Andrelton Simmons has always been a great defender, but he started hitting in 2017. (AP Photo/Tony Dejak)

SS: Andrelton Simmons, Los Angeles Angels
Defense matters … but offense doesn’t hurt. Since he came into the league, Simmons has been the best defensive shortstop in the game. The fact that he’s doing it at the most difficult defensive position in the majors — depending on how you feel about catchers — is huge. But it wasn’t until last year that Simmons finally started getting some recognition, and that’s because his bat finally started coming around. Simmons’ OPS+ jumped above league-average for just the second time ever in his career. He also saw his home runs spike and started walking more. He became at least somewhat of a threat with the bat. When you combine that with his unreal skills at short, you get one of the best players in baseball.


Also receiving votes: Tim Beckham, Jean Segura, Miguel Rojas, Elvis Andrus, Asdrubal Cabrera, Orlando Arcia, Xander Bogaerts, Corey Seager, Ketel Marte, Didi Gregorius, Brandon Crawford, Paul DeJong.

3B: Eugenio Suarez, Cincinnati Reds
Eugenio Suarez might have taken some advice from Joey Votto since his debut. After looking like a free-swinging hacker with pop in 2015, Suarez has upped his walk rate quite a bit the past two seasons. That’s a big development for a guy like him. Initially, he looked like a player whose value would depend heavily on his batting average. Now, he’s a guy who can offset some of his strikeouts with both power and patience.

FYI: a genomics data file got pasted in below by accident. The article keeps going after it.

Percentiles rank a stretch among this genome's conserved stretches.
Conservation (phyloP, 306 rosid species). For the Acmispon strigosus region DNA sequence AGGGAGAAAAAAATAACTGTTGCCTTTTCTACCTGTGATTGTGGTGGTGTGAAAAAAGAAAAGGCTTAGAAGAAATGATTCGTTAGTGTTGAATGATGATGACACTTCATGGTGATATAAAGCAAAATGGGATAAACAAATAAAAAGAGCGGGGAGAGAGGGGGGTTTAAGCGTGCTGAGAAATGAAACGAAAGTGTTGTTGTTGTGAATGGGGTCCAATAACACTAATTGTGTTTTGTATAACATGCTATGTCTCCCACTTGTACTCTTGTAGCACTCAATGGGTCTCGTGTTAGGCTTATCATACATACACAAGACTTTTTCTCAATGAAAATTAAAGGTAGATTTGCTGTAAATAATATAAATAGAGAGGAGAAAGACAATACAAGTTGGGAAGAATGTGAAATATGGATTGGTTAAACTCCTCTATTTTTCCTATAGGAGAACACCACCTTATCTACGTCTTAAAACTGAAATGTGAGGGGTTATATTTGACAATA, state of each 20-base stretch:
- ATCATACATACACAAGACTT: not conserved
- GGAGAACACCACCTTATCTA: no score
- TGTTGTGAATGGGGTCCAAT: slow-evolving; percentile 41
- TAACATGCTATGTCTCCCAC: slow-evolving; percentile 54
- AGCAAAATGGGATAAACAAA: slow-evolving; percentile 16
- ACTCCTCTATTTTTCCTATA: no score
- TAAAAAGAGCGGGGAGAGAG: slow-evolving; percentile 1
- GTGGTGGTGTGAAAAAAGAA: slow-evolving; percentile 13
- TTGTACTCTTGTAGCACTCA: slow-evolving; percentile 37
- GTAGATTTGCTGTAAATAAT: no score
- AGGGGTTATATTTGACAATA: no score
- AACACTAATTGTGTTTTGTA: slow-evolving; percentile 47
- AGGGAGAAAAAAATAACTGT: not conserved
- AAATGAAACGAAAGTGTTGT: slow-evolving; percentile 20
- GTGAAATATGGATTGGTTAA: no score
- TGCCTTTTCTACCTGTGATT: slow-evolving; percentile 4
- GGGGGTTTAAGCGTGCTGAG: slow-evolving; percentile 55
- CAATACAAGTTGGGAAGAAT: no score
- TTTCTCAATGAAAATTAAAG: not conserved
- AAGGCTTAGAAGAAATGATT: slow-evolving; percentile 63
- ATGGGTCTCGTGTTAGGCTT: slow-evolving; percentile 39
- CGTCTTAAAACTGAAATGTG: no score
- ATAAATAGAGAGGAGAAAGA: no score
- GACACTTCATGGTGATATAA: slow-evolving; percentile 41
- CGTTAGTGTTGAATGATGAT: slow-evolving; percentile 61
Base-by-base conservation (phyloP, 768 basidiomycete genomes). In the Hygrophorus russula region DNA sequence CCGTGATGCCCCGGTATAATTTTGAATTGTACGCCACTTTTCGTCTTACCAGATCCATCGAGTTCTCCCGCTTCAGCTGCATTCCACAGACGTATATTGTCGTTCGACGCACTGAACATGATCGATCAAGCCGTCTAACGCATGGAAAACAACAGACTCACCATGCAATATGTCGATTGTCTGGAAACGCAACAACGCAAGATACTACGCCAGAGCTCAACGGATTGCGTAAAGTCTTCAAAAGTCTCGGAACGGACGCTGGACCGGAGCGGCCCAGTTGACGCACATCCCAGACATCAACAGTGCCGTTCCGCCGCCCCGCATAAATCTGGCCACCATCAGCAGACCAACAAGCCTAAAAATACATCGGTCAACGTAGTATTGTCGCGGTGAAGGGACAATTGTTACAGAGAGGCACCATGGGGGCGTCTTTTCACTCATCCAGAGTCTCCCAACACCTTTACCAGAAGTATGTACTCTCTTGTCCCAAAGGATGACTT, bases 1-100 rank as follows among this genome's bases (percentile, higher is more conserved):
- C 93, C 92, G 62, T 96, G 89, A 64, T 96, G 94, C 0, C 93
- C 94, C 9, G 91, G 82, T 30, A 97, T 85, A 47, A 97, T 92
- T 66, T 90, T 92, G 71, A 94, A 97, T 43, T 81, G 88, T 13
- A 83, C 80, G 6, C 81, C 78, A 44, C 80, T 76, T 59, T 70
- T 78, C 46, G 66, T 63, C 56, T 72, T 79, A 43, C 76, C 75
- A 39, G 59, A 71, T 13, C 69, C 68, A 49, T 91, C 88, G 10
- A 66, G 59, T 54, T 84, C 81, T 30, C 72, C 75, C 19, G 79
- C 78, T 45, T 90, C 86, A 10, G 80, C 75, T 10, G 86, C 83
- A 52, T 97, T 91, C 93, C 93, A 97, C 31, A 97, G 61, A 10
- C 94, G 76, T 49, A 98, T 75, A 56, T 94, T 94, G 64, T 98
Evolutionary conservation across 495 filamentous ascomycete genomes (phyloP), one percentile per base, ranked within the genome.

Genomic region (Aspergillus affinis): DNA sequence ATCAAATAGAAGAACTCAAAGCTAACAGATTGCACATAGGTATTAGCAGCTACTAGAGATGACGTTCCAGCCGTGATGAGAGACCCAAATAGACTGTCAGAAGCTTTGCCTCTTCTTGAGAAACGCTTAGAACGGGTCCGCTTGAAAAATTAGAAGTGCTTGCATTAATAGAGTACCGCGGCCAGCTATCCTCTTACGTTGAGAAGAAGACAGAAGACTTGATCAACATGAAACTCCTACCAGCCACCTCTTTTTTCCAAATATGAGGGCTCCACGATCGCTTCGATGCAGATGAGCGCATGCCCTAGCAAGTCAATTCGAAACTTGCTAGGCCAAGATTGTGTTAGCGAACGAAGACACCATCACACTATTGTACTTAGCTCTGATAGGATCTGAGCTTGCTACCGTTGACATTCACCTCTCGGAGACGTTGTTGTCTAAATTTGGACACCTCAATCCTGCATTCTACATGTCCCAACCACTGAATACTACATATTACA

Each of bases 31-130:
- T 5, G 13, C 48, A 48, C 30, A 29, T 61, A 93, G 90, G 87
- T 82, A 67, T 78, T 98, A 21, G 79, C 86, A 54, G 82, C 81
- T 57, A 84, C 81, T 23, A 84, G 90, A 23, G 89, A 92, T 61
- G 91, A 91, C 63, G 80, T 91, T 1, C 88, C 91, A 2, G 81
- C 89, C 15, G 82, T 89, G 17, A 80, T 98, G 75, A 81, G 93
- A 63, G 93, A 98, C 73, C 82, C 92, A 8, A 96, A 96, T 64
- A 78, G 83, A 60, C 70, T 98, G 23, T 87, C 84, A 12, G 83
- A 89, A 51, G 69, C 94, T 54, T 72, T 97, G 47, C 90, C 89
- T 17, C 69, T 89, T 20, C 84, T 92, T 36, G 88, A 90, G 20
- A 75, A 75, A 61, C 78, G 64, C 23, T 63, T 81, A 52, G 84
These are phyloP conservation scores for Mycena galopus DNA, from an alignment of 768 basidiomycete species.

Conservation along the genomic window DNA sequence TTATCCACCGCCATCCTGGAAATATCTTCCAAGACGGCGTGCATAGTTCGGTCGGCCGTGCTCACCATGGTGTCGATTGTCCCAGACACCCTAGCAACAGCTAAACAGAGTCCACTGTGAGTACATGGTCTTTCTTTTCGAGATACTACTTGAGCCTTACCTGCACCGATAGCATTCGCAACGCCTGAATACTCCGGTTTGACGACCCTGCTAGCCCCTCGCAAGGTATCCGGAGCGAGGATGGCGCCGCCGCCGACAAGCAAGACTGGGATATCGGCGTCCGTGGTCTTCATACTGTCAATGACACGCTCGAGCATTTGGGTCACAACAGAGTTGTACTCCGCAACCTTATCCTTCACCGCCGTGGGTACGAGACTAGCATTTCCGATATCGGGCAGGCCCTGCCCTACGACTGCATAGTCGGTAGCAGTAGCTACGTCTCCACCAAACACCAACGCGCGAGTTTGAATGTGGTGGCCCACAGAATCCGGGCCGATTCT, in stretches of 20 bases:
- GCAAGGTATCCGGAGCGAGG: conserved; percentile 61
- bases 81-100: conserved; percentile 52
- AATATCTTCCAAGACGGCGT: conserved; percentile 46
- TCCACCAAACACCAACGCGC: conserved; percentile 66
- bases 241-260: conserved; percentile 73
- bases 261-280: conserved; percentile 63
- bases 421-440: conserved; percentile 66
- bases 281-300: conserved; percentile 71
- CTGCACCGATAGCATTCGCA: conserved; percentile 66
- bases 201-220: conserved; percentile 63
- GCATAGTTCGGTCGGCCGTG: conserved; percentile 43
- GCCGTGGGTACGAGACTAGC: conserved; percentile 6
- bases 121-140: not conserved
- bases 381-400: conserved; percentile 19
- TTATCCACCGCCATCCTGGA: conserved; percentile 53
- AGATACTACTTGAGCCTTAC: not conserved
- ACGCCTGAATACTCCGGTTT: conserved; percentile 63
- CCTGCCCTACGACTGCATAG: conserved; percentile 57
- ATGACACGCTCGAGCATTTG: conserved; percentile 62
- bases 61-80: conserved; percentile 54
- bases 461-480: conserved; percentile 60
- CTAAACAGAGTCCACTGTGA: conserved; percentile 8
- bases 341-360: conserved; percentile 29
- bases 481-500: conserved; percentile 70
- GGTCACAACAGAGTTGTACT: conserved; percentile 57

Also receiving votes: Anthony Rendon, Josh Harrison, Jose Ramirez, Justin Turner, Nick Castellanos, Nolan Arenado, Adrian Beltre, Johan Camargo, Jake Lamb, Travis Shaw.

OF: Marwin Gonzalez, Houston Astros
Gonzalez did it all for the Astros in 2017. He saw time at three infield positions and played the outfield, allowing the team to effectively balance playing time and utilize platoons all the way to the World Series. He was also no slouch at the plate. Gonzalez doubled his walk rate while cutting a few points off his strikeout rate. Like many, he also added some pop, hitting 20+ home runs for the first time in his career.

Domingo Santana gives the Brewers plenty of power in the outfield. (AP Photo)
Domingo Santana gives the Brewers plenty of power in the outfield. (AP Photo)

OF: Domingo Santana, Milwaukee Brewers
Strikeouts will always limit Santana’s average, but his power and patience make him a valuable player. Notice a trend here? That’s probably not a surprise. Players with that skill set — think Adam Dunn — typically get underrated by those who still think batting average is the most important thing. Even if last year’s .278 performance isn’t likely to repeat, Santana was still a valuable hitter with a .254 average in 2016.


OF: Michael A. Taylor, Washington Nationals
Taylor wasn’t supposed to see a ton of playing time last year after the Nationals acquired Adam Eaton. But injuries pushed him into a regular role, and he didn’t disappoint. He raised his average nearly .040 points from 2016, and added 19 home runs and 17 stolen bases. But perhaps his biggest contribution was in the field, where he earned plenty of praise for playing exceptional defense in center.

Also receiving votes: Brett Gardner, Eddie Rosario, Tommy Pham, Justin Upton, Odubel Herrera, Nomar Mazara, Dexter Fowler, Adam Eaton, Danny Santana, Mookie Betts, Mike Trout, Yasiel Puig, Jay Bruce, Christian Yelich, Michael Conforto.

DH: Nelson Cruz, Seattle Mariners